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Special Olympics: Focus on ability, not sympathy, say Team Singapore's coaches and officials

Special Olympics: Focus on ability, not sympathy, say Team Singapore's coaches and officials

Team Singapore's Abu Dhabi contingent pose for a photograph. (Photo: Matthew Mohan)

ABU DHABI: In the United Arab Emirates, those with special needs are known as people of "determination".

And at the Special Olympics World Games, it's clear this description could not be more apt.

Numbering over 7,500, the sportsmen and women at the global meet have been nothing but determined. 

Determined to win. Determined to succeed. But most importantly, determined to try.

The Special Olympics, held from Mar 14 to Mar 21, is a competition for athletes with intellectual disabilities, and this year marks Singapore’s 10th year of participation.

Four gold, four silvers and eight bronzes is what the Republic's medal tally reads at the end of the Special Olympics, but head of delegation Lee Theng Ngee is not focused on merely keeping score. 

"Everybody is a champion to me," said Lee. "The public should celebrate their involvement and participation in this Special Olympics, and not just look at gold or silver medals."

Team Singapore's contingent of 30 athletes in Abu Dhabi and Dubai have lived and breathed by the Special Olympics athlete's oath: "Let me win. But if I cannot win, let me be brave in the attempt."

From the basketball team who battled 'giants', to the athletics team who stared down injury and sickness, from the bocce player who fought back tears to the swimmer who powered past disappointment - these are people of determination.

Now, it is about translating their performances on the field of play to the game of life.

For some of these athletes - their biggest obstacle could be themselves, said badminton coach Kevan Lee.

"From our mixed doubles experience (athletes Keryn Ching and Vikesh Magenthran clinched a bronze), one skill they really picked up was how they can overcome themselves," said Kevan.

"We came to a point where its no longer how weak or how strong the opponent is but how much of themselves they can overcome."

He added: "For whatever challenges they face, they must know that it may not be the situation per se that they have to overcome; they have to overcome certain fear and anxiety within themselves and once they can do that, they can overcome more."

Singapore's Soh Li Ning (left) receives a gift from head of delegation Lee Theng Ngee. (Photo: Matthew Mohan)

Facing the challenges of daily life is sometimes not the most straightforward.

Those with intellectual disabilities sometimes face snide comments and cruel staring in public, said coaches.

Athletics coach Tamil Selvi, a teacher at a special needs school, recalls an instance where a student of hers heard commuters on the public bus speaking behind his back about his school uniform and the school he came from.

"He heard it and he didn’t want to take the bus to school," she recalled. "He would wait for his father or mother to send him to school and fetch him back.

"I told him that if you feel that people are stigmatising you, you can change your t-shirt and wear the same pants when you board the bus - after that he was able to do independent travel."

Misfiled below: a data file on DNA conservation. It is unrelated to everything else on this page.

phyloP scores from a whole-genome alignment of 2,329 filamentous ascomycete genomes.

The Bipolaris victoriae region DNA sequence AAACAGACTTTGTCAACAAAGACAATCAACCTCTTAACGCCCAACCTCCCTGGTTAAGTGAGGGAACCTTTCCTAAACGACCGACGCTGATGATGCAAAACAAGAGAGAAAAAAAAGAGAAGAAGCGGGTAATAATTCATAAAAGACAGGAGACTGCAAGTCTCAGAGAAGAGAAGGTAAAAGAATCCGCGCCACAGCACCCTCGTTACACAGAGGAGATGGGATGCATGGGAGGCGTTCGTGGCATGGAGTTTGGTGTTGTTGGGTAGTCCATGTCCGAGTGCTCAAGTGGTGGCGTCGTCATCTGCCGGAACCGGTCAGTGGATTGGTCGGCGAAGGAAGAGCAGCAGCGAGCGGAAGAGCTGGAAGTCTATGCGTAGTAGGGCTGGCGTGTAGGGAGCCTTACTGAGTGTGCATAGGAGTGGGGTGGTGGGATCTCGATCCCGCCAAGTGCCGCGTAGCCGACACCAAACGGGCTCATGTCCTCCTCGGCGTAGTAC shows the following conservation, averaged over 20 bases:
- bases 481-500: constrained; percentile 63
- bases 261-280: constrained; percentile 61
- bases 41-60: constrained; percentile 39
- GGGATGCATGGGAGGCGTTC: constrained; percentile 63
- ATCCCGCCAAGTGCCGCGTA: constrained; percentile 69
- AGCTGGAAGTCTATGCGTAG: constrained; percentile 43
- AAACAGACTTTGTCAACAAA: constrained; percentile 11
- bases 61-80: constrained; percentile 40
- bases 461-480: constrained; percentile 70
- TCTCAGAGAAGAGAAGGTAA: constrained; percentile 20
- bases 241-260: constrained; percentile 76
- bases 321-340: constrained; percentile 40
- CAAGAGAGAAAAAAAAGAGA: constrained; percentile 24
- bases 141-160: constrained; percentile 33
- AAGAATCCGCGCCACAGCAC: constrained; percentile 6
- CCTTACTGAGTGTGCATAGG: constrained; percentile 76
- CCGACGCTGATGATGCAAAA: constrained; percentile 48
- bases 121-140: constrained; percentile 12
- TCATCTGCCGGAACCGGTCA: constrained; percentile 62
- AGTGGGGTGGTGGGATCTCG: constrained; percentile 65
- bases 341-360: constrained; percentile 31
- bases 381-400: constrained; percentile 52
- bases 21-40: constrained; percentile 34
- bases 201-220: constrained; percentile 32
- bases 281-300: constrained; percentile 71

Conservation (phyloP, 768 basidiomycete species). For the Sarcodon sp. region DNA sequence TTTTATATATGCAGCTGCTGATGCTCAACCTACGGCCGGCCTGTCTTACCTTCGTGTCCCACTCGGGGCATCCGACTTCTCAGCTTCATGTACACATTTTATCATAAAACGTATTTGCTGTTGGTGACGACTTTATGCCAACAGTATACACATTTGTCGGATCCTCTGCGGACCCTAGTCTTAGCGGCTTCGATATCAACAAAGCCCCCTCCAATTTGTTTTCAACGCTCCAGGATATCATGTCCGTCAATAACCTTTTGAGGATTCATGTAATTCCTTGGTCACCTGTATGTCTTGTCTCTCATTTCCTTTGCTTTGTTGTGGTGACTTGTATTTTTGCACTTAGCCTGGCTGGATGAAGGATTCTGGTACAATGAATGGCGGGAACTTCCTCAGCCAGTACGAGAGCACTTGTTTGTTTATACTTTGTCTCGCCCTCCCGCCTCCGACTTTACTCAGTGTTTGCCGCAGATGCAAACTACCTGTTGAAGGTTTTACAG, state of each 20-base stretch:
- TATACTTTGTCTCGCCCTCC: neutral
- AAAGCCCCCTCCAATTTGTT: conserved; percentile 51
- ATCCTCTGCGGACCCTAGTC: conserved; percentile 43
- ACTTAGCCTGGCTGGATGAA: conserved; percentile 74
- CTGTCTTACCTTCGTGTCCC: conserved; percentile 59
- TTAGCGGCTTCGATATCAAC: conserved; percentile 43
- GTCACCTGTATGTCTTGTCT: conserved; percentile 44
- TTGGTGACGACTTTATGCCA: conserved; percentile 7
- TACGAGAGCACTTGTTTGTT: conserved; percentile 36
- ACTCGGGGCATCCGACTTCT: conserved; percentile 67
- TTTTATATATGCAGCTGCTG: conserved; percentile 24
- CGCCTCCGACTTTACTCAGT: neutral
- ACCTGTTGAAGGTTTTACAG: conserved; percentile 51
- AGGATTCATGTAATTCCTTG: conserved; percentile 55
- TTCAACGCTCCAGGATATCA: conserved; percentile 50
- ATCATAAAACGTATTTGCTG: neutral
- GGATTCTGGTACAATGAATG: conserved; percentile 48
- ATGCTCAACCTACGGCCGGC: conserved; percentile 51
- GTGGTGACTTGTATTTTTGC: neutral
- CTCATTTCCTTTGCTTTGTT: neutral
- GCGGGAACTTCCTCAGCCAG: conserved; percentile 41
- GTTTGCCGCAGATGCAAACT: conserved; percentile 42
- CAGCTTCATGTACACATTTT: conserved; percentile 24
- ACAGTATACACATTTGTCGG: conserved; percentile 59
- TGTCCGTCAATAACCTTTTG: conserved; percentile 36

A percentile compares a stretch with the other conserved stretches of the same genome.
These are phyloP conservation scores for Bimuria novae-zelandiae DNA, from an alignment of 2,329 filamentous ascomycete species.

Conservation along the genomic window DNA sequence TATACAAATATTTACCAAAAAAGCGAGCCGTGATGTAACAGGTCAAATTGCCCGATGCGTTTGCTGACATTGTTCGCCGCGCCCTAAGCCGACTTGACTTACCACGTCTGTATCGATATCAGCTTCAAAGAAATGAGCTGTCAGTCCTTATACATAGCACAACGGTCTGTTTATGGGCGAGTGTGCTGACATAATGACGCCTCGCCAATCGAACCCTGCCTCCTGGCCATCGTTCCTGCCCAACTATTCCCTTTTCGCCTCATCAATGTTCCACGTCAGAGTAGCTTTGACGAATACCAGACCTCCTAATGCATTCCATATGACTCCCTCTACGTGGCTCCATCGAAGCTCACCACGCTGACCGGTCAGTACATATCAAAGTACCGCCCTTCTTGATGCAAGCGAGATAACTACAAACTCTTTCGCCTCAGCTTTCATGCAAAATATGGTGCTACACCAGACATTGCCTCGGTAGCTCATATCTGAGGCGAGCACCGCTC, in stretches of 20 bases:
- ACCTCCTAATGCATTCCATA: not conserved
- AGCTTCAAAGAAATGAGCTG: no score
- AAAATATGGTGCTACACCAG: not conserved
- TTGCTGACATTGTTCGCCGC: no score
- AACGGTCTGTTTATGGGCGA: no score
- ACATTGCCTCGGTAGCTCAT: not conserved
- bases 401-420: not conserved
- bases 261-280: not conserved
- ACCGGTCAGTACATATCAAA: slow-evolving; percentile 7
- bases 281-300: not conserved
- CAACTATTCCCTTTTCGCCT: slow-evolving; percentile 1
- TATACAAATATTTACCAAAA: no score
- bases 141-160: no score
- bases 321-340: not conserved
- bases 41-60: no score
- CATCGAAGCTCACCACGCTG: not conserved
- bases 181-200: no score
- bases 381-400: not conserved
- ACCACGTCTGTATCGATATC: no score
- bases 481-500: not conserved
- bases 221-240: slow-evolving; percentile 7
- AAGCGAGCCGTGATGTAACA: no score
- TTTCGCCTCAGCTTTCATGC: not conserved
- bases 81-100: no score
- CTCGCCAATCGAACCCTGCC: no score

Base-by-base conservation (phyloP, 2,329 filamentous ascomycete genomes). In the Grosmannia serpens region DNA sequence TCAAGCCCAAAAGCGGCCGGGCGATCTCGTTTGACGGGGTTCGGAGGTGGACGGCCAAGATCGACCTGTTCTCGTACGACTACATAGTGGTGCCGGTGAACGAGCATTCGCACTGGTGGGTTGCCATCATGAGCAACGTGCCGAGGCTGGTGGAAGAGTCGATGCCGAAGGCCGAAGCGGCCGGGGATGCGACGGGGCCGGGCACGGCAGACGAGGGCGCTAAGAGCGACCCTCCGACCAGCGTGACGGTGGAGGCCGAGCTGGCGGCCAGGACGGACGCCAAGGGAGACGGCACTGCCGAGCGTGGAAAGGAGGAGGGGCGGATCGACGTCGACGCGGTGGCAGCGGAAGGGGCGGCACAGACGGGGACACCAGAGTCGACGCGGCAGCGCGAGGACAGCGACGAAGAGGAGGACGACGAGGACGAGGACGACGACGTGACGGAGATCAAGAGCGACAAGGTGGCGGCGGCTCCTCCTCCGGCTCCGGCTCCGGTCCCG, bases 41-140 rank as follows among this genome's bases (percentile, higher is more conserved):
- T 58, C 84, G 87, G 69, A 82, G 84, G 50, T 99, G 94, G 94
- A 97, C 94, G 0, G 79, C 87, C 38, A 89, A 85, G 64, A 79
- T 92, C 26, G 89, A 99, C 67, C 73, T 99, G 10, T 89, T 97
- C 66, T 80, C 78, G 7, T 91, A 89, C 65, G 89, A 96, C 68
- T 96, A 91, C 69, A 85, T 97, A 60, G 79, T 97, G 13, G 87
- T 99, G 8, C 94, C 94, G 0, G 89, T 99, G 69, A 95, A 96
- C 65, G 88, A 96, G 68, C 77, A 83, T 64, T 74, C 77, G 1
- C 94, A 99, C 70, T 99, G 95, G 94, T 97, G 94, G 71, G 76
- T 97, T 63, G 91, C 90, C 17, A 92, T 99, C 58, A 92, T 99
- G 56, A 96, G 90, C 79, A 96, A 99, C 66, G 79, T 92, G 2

But while such incidents do occur, Singapore has come a long way in terms of being an inclusive society, said Bocce coach Norhaiza Binte Yep Abu.

"The awareness that the public have of those who have special needs has grown, improved very much, but they can do more," she said. 

One way the public can get involved is to participate in inclusive activities alongside those with intellectual disabilities, added Norhaiza.

"If we start kids to start young and play together, sports can be the equaliser," agreed Lee.

But what will be key is for the public to move beyond merely sympathising for those with intellectual disabilities, and rather to celebrate what they can do, said Lee, who has been a volunteer with Special Olympics Singapore for 18 years.

"Society tends to sympathise with persons with intellectual disabilities, they will think that we need to do things for them," he said. 

"But what we've been trying to do over the years is to change the perception. Let's celebrate their abilities, showcase their abilities, rather than say: 'Oh they can't do this, can't do that'.

"When we showcase what they can do, that will certainly change the way people think."

Team Singapore's Special Olympics athletes cheer their teammate on during a gathering to mark the end of the meet. (Photo: Matthew Mohan)

Team Singapore's coaches are keen to stress that their athletes are in many ways no different from others in society.

"They have their own strengths and weaknesses. We also have strengths and weaknesses," said Selvi. 

Kevan added: "We tend to look at one's limitations more than one's greatness. 

"They may be different in certain aspects, but we may be similar in many things ... Regardless of their intellectual disability, they can be just as determined, their desire can be just as strong."

These sentiments are best summed up by Brazilian defender Cafu, one of the many superstars who made an appearance at the Special Olympics.

In a post on Twitter, the most capped Brazilian player of all time and two-time World Cup winner said: "People call us legends. For me LEGENDS are these kids."

Source: CNA/mt(rw)


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